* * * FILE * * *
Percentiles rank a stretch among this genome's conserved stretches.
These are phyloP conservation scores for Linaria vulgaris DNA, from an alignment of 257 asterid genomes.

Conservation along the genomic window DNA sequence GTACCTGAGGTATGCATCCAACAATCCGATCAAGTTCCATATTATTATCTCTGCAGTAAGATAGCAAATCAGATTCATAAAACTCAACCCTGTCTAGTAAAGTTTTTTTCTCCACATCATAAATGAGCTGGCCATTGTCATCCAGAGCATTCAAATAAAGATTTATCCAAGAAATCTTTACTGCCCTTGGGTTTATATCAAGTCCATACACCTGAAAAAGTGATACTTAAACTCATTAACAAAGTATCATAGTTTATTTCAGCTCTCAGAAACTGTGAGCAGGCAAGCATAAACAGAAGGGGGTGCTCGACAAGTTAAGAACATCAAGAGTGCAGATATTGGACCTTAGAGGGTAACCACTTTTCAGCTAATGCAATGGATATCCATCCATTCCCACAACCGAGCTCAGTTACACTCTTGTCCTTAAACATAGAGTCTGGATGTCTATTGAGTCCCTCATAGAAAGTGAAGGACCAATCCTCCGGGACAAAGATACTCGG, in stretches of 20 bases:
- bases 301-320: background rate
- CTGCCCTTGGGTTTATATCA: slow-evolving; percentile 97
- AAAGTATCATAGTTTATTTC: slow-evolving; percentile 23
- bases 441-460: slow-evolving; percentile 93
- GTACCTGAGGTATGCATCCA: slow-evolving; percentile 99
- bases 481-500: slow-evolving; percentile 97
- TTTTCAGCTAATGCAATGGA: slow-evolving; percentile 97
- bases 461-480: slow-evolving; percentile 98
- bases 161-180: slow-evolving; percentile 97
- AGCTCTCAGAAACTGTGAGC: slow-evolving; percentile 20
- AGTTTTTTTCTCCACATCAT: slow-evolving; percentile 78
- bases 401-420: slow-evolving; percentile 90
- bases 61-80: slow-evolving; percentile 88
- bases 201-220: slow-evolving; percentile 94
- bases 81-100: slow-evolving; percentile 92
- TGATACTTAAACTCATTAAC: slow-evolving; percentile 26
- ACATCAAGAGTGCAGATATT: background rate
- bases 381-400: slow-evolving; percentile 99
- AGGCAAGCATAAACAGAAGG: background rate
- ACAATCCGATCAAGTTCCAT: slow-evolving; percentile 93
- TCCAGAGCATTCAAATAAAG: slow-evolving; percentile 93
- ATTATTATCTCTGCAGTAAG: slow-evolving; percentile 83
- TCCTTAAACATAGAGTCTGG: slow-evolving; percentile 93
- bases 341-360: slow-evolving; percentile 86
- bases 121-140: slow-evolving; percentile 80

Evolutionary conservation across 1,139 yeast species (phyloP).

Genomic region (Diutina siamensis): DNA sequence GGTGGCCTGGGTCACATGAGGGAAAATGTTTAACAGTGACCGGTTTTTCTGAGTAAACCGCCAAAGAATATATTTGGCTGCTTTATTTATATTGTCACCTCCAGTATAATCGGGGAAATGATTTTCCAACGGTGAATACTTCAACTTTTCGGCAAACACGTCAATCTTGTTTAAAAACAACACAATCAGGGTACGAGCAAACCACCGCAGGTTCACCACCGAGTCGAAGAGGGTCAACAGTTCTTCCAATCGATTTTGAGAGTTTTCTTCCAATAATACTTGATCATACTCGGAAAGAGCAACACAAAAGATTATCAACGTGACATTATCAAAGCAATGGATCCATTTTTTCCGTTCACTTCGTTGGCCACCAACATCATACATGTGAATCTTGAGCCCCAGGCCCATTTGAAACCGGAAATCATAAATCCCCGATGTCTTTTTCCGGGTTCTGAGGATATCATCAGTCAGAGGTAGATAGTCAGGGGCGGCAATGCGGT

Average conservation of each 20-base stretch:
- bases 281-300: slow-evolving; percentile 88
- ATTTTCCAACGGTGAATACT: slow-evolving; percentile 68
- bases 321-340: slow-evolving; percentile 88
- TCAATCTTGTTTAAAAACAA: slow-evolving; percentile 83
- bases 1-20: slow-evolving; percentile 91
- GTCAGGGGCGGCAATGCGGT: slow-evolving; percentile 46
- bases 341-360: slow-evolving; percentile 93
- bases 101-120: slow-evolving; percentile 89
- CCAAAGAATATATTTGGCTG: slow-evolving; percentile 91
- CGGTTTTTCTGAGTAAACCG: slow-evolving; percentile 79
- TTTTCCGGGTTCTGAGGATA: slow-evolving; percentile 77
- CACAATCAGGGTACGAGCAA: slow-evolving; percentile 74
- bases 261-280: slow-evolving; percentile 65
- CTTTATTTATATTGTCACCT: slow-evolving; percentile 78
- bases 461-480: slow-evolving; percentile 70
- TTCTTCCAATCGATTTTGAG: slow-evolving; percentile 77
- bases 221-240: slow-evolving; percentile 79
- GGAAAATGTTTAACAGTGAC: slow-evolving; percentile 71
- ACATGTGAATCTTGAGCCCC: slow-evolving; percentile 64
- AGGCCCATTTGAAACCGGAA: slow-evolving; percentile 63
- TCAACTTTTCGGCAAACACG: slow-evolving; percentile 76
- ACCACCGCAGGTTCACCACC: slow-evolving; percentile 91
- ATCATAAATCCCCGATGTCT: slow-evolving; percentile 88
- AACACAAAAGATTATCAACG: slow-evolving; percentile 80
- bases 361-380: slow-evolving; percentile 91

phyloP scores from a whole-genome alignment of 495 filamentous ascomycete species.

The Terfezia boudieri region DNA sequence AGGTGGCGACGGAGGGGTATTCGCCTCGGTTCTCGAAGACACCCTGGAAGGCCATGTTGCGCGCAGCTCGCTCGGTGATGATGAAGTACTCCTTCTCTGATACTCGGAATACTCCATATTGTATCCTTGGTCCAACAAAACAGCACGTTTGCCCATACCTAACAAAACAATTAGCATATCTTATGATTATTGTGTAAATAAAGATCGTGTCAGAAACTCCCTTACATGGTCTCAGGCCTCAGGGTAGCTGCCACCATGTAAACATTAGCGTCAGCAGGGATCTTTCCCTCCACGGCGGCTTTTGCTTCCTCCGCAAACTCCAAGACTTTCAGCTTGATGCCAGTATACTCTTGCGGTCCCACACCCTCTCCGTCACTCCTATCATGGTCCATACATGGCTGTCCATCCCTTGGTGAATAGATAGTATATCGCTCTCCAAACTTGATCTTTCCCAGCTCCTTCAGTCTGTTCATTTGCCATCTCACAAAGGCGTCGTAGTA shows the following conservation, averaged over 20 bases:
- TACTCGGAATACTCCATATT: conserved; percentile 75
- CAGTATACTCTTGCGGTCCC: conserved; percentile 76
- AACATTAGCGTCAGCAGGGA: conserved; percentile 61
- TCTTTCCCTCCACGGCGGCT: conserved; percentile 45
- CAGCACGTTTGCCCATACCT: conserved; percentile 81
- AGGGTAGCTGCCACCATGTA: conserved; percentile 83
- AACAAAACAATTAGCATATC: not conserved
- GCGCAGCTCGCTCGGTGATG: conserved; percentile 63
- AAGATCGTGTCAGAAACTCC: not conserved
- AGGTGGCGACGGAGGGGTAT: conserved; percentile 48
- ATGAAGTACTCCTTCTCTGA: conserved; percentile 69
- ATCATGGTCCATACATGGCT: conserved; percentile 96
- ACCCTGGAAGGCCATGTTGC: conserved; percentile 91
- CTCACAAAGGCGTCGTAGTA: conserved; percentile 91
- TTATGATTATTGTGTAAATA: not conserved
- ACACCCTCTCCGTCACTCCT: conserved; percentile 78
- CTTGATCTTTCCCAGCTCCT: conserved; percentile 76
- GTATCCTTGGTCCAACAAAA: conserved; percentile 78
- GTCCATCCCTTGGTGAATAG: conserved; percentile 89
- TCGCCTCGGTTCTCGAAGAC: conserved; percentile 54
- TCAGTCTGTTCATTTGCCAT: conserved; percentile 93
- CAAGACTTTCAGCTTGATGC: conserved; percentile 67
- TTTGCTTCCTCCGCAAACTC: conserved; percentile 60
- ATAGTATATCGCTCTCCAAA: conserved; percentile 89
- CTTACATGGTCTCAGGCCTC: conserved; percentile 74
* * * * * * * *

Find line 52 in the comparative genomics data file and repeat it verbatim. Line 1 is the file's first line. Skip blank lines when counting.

- TCAACTTTTCGGCAAACACG: slow-evolving; percentile 76